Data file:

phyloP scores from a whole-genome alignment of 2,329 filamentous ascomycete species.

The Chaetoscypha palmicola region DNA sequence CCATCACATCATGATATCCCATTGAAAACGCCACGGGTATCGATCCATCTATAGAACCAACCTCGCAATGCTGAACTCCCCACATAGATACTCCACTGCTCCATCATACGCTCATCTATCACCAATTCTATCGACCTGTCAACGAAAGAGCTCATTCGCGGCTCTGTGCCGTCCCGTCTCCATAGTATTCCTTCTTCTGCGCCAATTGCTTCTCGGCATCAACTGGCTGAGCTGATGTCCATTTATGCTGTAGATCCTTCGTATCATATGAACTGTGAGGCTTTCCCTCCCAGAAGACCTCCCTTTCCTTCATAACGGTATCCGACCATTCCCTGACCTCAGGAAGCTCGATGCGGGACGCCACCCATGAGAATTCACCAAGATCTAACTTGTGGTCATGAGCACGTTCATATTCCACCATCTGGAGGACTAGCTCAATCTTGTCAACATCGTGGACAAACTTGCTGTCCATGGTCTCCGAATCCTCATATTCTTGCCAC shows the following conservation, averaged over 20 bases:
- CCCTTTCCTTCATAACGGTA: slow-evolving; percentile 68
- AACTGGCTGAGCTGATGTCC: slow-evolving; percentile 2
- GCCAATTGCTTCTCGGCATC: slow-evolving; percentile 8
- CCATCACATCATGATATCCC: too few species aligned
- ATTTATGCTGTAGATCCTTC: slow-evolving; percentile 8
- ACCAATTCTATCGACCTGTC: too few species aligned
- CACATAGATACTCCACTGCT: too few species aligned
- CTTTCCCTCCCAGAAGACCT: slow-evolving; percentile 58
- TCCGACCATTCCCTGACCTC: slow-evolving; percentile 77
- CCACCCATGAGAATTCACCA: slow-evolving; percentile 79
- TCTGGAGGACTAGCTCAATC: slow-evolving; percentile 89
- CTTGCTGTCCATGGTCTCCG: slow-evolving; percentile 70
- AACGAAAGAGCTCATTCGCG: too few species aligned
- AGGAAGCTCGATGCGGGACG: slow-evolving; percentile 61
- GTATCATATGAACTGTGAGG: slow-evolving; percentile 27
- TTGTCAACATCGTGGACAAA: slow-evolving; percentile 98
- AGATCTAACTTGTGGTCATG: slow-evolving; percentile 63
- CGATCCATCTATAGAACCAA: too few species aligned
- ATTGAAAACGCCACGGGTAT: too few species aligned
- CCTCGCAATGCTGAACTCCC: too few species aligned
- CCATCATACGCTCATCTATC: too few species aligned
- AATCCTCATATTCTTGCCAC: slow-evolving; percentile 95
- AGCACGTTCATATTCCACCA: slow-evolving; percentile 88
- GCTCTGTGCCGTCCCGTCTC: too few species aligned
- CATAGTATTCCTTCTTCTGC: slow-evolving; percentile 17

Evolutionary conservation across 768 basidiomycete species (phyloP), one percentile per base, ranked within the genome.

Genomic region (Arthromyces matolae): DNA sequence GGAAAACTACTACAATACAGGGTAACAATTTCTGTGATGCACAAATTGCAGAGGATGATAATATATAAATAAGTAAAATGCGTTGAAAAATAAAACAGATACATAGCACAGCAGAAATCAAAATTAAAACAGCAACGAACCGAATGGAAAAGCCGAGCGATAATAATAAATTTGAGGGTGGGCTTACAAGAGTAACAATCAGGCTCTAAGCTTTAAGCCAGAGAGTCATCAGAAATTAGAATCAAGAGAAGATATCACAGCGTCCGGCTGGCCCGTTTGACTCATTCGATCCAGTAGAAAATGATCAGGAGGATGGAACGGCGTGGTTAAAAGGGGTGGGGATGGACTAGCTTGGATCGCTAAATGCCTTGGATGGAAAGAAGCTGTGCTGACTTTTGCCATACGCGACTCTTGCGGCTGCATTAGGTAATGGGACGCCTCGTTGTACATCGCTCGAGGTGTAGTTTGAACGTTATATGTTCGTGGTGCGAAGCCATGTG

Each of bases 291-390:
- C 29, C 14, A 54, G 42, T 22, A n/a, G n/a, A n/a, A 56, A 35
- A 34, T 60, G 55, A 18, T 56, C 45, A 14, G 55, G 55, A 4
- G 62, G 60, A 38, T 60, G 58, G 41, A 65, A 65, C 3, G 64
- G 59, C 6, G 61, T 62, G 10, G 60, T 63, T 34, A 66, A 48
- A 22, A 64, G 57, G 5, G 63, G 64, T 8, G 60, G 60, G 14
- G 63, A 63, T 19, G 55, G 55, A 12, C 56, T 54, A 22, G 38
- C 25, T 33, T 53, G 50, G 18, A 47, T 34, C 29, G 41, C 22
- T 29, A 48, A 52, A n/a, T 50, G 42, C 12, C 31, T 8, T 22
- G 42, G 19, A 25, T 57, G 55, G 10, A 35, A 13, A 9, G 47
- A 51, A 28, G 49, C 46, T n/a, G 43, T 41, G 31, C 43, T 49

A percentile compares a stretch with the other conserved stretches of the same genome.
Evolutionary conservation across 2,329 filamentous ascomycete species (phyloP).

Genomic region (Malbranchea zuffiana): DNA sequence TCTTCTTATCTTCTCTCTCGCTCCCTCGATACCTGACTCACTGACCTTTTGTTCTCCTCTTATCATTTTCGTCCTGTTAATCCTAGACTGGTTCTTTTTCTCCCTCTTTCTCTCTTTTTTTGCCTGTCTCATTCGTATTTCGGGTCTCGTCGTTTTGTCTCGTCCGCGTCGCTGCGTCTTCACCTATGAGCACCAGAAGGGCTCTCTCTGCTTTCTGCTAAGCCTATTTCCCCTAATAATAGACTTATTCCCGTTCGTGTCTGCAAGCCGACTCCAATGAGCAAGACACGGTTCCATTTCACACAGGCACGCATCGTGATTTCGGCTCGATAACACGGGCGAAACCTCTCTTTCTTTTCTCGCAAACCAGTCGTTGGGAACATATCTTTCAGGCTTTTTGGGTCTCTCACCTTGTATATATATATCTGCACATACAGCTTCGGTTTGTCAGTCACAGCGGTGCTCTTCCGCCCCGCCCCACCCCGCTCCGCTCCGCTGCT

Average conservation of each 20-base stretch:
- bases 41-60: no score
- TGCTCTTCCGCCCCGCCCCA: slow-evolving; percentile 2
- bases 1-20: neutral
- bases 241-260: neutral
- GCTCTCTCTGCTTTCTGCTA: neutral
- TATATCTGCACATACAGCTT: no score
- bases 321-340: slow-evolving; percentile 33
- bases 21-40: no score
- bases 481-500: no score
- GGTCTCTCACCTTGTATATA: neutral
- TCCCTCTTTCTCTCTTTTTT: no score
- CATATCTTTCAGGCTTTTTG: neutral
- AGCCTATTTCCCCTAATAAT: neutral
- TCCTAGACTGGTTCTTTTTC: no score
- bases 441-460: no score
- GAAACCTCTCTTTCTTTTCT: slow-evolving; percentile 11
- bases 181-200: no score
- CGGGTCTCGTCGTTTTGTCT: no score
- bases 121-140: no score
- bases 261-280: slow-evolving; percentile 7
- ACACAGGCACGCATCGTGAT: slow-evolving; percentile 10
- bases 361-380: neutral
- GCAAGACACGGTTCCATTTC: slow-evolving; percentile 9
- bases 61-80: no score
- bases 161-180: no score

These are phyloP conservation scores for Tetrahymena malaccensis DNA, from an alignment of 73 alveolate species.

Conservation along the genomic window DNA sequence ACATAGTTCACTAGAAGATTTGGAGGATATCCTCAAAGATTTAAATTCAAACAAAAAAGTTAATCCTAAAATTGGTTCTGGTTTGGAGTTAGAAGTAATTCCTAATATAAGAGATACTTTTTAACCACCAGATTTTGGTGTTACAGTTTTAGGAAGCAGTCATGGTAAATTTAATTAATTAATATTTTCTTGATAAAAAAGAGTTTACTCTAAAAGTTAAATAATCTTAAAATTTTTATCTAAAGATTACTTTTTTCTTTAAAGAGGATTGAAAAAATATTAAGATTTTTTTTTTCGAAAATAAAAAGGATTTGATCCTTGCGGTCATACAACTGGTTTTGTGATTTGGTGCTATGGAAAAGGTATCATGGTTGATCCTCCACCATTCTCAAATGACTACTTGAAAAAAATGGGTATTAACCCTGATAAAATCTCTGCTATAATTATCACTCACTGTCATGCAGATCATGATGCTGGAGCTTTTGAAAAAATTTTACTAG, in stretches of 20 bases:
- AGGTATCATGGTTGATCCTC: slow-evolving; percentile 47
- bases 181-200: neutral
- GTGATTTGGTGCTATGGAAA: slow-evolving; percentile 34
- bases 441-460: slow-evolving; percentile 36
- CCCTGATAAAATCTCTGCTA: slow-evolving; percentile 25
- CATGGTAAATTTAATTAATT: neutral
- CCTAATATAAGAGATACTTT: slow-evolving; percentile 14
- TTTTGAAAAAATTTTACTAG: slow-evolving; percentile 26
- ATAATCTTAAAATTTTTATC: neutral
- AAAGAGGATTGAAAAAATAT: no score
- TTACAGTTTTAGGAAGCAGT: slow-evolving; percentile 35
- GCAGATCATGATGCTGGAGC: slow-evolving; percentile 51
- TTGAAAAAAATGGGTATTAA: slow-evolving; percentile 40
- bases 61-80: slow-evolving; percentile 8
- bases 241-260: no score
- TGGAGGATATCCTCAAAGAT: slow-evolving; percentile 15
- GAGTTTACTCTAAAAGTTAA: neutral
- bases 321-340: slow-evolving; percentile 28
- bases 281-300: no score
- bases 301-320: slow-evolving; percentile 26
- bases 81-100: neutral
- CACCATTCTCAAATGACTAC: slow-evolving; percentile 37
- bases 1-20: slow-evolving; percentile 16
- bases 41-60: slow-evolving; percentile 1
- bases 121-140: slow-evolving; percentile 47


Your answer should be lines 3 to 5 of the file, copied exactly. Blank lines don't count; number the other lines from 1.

- CCCTTTCCTTCATAACGGTA: slow-evolving; percentile 68
- AACTGGCTGAGCTGATGTCC: slow-evolving; percentile 2
- GCCAATTGCTTCTCGGCATC: slow-evolving; percentile 8